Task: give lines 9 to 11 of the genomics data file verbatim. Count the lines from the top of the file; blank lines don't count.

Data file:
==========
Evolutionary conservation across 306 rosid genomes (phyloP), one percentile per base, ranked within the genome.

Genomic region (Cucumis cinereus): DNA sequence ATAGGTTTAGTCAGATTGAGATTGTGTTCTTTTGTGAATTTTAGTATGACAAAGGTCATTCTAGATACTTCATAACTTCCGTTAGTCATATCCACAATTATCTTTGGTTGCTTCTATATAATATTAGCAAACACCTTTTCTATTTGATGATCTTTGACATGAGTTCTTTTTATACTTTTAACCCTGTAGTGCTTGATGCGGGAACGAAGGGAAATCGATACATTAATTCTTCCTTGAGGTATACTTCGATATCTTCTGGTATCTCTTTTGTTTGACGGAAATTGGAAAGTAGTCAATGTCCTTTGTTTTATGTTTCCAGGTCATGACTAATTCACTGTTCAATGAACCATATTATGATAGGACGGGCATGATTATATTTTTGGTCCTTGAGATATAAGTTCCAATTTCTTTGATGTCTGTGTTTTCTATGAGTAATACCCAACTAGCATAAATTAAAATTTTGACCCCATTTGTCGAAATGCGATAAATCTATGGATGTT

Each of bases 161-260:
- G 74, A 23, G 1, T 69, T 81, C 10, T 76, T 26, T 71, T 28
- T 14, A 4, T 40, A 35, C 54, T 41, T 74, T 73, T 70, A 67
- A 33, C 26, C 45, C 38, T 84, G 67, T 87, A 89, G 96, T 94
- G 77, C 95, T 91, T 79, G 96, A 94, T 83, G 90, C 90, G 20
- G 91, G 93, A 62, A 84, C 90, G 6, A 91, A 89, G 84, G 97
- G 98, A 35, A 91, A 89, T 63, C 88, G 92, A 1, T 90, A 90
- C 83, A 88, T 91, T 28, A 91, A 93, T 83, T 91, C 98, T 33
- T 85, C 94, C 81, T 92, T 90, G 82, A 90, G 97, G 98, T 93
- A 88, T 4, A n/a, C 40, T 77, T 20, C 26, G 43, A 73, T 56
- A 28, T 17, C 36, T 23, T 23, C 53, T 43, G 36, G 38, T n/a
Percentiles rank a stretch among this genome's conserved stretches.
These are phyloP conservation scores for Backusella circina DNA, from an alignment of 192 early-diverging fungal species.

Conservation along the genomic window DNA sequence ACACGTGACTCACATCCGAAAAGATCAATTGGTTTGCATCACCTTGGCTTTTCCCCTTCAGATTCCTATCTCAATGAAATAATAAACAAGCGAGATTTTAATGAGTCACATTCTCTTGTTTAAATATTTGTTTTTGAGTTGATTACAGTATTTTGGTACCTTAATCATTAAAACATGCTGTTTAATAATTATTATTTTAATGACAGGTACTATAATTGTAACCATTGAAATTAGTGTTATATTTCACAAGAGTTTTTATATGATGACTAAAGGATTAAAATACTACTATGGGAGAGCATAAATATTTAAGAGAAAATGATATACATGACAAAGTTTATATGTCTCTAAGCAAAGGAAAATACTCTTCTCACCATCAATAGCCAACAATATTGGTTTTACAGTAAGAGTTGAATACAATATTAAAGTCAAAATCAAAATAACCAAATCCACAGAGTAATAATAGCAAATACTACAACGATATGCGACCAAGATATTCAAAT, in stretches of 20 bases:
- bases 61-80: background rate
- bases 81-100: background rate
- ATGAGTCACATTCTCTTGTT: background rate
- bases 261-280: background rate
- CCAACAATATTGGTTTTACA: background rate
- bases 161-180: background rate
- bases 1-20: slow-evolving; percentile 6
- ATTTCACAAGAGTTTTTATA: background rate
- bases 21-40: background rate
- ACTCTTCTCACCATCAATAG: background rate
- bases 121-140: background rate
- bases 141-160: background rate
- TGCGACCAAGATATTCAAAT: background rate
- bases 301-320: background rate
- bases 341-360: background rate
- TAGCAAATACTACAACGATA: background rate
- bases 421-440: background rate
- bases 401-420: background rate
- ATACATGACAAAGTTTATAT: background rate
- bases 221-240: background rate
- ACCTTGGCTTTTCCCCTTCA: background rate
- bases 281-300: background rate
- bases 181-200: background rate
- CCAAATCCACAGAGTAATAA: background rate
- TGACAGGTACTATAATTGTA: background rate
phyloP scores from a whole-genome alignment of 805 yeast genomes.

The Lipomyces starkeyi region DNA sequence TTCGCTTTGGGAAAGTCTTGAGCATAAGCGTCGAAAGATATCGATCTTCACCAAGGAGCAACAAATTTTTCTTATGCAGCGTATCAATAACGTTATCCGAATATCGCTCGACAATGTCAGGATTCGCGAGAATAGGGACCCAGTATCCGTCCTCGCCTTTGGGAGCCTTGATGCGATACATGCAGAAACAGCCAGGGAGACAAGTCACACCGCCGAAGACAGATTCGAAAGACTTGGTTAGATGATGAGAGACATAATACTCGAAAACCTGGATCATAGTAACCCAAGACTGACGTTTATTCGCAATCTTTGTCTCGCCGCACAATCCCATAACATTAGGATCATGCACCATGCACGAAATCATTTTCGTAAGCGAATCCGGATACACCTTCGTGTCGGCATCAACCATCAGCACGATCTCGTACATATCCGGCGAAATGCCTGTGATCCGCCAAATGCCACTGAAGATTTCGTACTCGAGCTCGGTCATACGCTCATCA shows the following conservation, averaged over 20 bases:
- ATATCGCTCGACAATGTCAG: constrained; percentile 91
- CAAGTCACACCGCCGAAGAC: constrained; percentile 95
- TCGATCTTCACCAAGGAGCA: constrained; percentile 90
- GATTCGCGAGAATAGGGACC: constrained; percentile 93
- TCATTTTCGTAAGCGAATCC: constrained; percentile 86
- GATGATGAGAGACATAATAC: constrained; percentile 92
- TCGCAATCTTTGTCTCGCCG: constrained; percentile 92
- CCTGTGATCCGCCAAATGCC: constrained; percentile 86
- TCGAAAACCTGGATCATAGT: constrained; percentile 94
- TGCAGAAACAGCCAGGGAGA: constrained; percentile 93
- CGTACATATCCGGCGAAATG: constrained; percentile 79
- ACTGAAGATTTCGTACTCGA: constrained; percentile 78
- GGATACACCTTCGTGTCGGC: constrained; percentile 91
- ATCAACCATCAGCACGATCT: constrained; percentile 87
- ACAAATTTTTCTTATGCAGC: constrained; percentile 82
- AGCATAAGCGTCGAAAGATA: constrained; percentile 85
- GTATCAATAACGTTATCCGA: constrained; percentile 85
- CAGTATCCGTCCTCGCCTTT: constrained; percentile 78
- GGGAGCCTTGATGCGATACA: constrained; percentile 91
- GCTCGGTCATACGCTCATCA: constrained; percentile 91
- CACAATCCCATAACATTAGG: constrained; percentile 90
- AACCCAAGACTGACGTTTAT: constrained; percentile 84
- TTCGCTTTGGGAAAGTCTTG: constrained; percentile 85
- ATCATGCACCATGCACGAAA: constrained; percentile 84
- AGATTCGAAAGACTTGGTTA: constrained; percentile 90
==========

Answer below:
- G 98, A 35, A 91, A 89, T 63, C 88, G 92, A 1, T 90, A 90
- C 83, A 88, T 91, T 28, A 91, A 93, T 83, T 91, C 98, T 33
- T 85, C 94, C 81, T 92, T 90, G 82, A 90, G 97, G 98, T 93